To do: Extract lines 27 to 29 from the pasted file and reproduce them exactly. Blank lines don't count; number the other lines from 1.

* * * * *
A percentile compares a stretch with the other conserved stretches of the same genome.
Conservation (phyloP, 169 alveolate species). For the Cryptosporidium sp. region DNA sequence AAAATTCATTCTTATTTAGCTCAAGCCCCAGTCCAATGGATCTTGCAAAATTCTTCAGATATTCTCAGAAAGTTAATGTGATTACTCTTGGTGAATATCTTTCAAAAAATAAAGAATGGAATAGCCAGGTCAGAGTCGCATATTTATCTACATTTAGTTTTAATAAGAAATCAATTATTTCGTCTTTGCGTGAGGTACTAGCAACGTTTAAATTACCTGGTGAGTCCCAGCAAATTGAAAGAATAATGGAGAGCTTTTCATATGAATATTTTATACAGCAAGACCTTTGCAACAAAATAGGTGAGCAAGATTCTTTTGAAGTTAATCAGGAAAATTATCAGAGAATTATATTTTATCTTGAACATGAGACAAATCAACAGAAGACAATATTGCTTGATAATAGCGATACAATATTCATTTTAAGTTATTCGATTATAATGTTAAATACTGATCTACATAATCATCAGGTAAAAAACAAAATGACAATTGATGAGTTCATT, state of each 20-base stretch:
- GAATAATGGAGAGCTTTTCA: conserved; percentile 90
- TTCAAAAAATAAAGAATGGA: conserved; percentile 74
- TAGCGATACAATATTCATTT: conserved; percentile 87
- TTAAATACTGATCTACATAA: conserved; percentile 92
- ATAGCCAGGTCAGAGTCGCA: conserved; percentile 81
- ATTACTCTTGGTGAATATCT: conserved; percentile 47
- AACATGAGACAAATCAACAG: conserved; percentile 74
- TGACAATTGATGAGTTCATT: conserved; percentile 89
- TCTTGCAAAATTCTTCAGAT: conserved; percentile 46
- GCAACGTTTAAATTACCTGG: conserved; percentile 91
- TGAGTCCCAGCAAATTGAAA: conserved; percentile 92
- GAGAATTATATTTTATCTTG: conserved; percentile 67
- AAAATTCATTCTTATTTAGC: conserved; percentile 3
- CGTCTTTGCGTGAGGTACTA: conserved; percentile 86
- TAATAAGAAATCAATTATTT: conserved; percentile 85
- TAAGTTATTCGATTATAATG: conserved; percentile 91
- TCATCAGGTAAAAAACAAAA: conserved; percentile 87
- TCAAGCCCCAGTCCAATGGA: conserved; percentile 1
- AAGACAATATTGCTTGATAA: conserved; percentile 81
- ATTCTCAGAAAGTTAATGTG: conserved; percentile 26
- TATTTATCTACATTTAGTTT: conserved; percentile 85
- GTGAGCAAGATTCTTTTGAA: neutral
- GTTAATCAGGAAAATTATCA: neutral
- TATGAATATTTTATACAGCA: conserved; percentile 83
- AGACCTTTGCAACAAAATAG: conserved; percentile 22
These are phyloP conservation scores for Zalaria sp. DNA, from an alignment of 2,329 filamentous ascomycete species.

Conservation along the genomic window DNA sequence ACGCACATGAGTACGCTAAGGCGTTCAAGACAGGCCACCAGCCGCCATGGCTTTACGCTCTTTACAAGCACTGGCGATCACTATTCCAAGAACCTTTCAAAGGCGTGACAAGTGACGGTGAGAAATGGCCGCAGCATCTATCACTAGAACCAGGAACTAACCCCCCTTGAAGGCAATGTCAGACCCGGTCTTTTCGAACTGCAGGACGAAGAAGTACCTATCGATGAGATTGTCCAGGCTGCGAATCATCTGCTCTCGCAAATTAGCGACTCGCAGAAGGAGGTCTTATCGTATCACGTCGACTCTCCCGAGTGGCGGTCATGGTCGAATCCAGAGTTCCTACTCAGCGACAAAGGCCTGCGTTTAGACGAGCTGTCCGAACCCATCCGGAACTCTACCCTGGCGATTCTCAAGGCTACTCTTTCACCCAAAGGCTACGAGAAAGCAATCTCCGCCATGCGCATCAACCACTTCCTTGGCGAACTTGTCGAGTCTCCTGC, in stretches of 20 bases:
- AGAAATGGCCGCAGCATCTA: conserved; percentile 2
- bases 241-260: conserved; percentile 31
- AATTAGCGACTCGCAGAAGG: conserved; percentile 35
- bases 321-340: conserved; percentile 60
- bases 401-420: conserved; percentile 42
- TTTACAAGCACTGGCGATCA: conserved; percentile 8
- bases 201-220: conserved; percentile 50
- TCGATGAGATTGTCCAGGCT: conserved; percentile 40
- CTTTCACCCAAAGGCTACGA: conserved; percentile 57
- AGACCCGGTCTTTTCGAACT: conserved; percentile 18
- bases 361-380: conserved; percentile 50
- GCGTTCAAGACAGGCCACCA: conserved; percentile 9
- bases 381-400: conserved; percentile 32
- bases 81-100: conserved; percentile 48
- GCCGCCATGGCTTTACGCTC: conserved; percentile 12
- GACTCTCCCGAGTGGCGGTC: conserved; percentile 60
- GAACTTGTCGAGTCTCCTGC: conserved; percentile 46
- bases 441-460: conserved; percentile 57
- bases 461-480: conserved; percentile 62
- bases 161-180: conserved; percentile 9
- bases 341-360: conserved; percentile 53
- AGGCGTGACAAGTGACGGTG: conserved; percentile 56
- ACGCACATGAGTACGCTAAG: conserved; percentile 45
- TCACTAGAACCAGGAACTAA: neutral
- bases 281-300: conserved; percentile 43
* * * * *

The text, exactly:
- AGACCTTTGCAACAAAATAG: conserved; percentile 22
These are phyloP conservation scores for Zalaria sp. DNA, from an alignment of 2,329 filamentous ascomycete species.

Conservation along the genomic window DNA sequence ACGCACATGAGTACGCTAAGGCGTTCAAGACAGGCCACCAGCCGCCATGGCTTTACGCTCTTTACAAGCACTGGCGATCACTATTCCAAGAACCTTTCAAAGGCGTGACAAGTGACGGTGAGAAATGGCCGCAGCATCTATCACTAGAACCAGGAACTAACCCCCCTTGAAGGCAATGTCAGACCCGGTCTTTTCGAACTGCAGGACGAAGAAGTACCTATCGATGAGATTGTCCAGGCTGCGAATCATCTGCTCTCGCAAATTAGCGACTCGCAGAAGGAGGTCTTATCGTATCACGTCGACTCTCCCGAGTGGCGGTCATGGTCGAATCCAGAGTTCCTACTCAGCGACAAAGGCCTGCGTTTAGACGAGCTGTCCGAACCCATCCGGAACTCTACCCTGGCGATTCTCAAGGCTACTCTTTCACCCAAAGGCTACGAGAAAGCAATCTCCGCCATGCGCATCAACCACTTCCTTGGCGAACTTGTCGAGTCTCCTGC, in stretches of 20 bases: